During the era of early Christian art (c.300-400 CE), wall mosaics came into favour with the growth of Church architecture and decoration, and this form was to remain the major form of decorative art during the coming Byzantine era of South-East Europe (450-1450). (See also Russian Medieval Painting.) It was also during the Early Christian period, that artists first produced gold and silver glass tesserae, by applying metallic foil to the backs of glass pieces. This type of "mirror glass" led to an even greater intensity of light.

Byzantine Mosaics

With the fall of Rome, Byzantium (Constantinople) became the centre of Christianity, and attracted huge numbers of Roman and Greek craftsmen, including mosaicists. Indeed, during this period, mosaic achieved new heights of creativity and technique, becoming an important feature of Byzantine architecture. New glass tesserae (smalti) were manufactured from thick sheets of coloured glass. The smalti were left ungrouted, so extra light was refracted within the glass. Also, in the 6th century, Byzantine mosaicists developed a method of setting glass tesserae into the adhesive mortar at a sharp angle, in order to reflect even greater light. These enhancements led to the creation of the great shimmering mosaics of the Byzantine period.

The finest Byzantine mosaics were mostly Biblical art created for churches and mosques in Constantinople, such as the Hagia Sophia, and for buildings throughout the Byzantine Empire. (See also: Christian Art, Byzantine Period.) Notable examples include those created at Daphni near Athens (11th century); in the cathedral of Ravenna and in its churches of S.Apollinaire Nuovo and S.Vitale (12th century); at Torcello near Venice, and at the Capella Palatina (Palace Chapel) and the cathedral of Monreale in Palermo (all 12th century); and at St Mark's Cathedral in Venice (11th to the 14th century). (For other forms of medieval decoration, see: Stained Glass art.)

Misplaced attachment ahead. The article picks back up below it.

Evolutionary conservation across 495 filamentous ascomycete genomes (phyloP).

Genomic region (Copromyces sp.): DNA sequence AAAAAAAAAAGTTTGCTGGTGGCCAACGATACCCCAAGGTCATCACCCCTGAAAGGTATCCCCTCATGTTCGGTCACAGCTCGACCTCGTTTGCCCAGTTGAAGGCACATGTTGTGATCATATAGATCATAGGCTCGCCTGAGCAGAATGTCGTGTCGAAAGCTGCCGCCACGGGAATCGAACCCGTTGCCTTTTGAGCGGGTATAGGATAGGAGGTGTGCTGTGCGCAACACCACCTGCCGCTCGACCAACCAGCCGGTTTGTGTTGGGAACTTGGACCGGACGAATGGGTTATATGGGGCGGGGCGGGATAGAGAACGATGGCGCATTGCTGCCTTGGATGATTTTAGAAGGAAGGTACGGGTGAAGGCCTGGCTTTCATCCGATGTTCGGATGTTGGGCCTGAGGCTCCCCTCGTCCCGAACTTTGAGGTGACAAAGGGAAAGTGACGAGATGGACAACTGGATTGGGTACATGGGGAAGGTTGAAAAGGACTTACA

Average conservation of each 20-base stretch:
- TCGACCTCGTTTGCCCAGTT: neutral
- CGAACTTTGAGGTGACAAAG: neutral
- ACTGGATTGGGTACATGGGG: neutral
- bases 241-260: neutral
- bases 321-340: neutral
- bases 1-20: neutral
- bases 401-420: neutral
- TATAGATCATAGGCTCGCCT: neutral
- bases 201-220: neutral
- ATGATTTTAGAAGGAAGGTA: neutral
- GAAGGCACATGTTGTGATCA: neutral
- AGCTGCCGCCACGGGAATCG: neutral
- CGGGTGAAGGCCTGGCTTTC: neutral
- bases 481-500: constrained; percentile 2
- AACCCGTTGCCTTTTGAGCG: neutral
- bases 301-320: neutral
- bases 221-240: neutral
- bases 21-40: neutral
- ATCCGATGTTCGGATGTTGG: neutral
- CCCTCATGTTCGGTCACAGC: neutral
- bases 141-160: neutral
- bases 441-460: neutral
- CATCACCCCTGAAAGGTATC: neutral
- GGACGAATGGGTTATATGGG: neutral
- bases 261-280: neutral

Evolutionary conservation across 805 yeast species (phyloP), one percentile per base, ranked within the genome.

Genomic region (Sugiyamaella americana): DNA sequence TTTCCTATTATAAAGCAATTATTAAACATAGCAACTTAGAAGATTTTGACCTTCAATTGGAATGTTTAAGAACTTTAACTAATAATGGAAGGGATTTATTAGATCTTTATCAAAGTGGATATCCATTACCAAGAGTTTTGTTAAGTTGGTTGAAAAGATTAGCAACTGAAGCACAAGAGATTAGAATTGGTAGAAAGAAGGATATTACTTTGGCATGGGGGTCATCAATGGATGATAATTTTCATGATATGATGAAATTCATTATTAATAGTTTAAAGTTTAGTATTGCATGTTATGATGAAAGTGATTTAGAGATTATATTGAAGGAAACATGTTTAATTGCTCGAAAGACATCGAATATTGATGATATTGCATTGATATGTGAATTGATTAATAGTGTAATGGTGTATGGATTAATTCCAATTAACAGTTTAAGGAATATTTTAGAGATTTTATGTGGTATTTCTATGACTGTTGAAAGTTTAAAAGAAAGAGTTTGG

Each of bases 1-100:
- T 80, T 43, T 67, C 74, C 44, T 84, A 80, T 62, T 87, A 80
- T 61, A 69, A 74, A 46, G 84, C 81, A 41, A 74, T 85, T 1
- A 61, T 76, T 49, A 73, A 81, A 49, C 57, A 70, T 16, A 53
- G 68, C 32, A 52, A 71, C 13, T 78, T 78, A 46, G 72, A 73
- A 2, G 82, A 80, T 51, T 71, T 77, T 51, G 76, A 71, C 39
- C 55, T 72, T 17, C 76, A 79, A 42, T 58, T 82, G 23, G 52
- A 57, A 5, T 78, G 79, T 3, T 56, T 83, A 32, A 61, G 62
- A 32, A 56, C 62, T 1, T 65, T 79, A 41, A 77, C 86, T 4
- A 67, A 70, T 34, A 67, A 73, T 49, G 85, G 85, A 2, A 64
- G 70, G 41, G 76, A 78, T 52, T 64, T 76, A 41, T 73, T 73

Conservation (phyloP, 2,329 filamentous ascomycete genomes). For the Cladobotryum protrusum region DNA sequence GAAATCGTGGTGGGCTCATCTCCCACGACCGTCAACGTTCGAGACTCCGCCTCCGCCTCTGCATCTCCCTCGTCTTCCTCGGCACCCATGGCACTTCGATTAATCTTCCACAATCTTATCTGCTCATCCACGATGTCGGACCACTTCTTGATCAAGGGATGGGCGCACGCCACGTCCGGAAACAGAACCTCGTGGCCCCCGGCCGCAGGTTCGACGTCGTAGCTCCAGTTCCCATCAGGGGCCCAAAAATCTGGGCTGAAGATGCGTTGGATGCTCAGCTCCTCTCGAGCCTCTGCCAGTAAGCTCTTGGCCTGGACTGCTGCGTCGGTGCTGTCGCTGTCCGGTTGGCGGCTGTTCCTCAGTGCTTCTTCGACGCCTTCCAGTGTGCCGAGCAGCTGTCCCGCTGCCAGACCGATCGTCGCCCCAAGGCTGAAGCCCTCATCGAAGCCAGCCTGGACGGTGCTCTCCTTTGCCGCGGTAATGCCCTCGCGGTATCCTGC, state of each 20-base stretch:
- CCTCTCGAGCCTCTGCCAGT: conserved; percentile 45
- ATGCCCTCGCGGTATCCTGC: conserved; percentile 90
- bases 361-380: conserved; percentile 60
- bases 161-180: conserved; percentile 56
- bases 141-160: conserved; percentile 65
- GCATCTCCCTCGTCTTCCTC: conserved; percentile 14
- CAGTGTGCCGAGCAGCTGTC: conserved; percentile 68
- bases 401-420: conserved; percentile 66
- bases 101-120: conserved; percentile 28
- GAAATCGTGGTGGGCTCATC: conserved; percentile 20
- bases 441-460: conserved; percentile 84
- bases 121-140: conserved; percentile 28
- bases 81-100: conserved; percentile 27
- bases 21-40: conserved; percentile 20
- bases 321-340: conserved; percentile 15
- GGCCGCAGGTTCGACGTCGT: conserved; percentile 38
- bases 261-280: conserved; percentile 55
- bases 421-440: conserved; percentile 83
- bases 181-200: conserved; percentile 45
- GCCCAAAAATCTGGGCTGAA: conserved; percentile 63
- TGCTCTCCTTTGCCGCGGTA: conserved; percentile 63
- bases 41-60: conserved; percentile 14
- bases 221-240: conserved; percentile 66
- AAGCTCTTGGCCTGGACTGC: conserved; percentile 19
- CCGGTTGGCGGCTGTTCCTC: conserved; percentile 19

Islamic Mosaics

Meantime, from the 8th century onwards, Islamic artists began incorporating mosaics into the decorative schemes of their mosques. Mosaic was an ideal form of decoration for Islamic art, which banned figurative imagery from its religious buildings, focusing instead on abstract or geometric designs. As the Moors entered Spain from North Africa they brought Islamic mosaics into the Iberian peninsula. Employing stone, glass and ceramic tesserae, these Moorish mosaics can be seen at the Great Mosque at Cordoba and the Alhambra Palace in Granada.

Mosaics continued to be a feature of Romanesque art (1000-1200) and Gothic architecture, albeit in a lesser manner.

Superceded by Fresco Murals

With the advent of Renaissance art (c.1400), mosaic gradually declined as an art form: not least because fresco painting offered greater realism for artists who were in any case tired of the stylized decorative quality of Byzantine art.

19th Century

Mosaic art enjoyed a come-back in the second half of the 19th century when many public buildings were decorated with mosaic-patterns and pictures, usually made from mass-produced ceramic or glass tesserae. Examples include the Byzantine style mosaics in Westminster Cathedral London, and in the Sacre-Coeur Basilica, Paris. The Gothic Revival in architecture was an important influence as were developments in the Venetian glass industry. Mosaic production was also stimulated by the Art Nouveau movement: see for example, the exceptional ceramic mosaics of Antoni Gaudi (1852-1926) and Josep Maria Jujol in the Guell Park, Barcelona.

An interesting modern-day mosaic is the half-size mosaic of the Bayeux Tapestry which was created in 1979-99 by Michael Linton. It is currently on public display in Geraldine, New Zealand.

• For more about the history, types and making of mosaics, see: Homepage.